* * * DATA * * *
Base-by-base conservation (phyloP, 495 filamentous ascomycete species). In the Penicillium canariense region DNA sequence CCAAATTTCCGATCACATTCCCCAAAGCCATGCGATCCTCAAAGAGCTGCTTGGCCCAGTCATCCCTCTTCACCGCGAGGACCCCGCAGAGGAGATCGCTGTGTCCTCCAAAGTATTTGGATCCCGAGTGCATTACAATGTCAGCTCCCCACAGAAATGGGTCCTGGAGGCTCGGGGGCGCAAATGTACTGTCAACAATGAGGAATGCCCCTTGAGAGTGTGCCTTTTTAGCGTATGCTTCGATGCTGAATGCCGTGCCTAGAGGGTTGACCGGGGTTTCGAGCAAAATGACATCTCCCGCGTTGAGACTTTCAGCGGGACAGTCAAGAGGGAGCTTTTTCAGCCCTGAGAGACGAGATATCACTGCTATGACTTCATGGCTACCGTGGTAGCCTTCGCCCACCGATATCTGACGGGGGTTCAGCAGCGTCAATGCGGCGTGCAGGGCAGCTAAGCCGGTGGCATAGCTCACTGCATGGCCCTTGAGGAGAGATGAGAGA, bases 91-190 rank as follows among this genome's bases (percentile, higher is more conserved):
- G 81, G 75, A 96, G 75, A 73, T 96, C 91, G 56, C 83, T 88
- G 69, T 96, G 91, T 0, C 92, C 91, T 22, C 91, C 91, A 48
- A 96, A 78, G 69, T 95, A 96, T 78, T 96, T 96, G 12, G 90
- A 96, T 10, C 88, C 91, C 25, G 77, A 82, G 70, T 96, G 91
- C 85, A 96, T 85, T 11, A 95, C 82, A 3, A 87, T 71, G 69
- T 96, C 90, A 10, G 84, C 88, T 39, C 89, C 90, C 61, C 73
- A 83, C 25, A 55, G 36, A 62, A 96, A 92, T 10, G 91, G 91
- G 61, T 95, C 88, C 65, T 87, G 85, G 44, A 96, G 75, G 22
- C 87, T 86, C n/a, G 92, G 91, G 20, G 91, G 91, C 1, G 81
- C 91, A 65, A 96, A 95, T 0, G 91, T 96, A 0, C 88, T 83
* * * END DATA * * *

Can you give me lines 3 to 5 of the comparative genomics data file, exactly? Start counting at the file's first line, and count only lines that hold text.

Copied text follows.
- G 69, T 96, G 91, T 0, C 92, C 91, T 22, C 91, C 91, A 48
- A 96, A 78, G 69, T 95, A 96, T 78, T 96, T 96, G 12, G 90
- A 96, T 10, C 88, C 91, C 25, G 77, A 82, G 70, T 96, G 91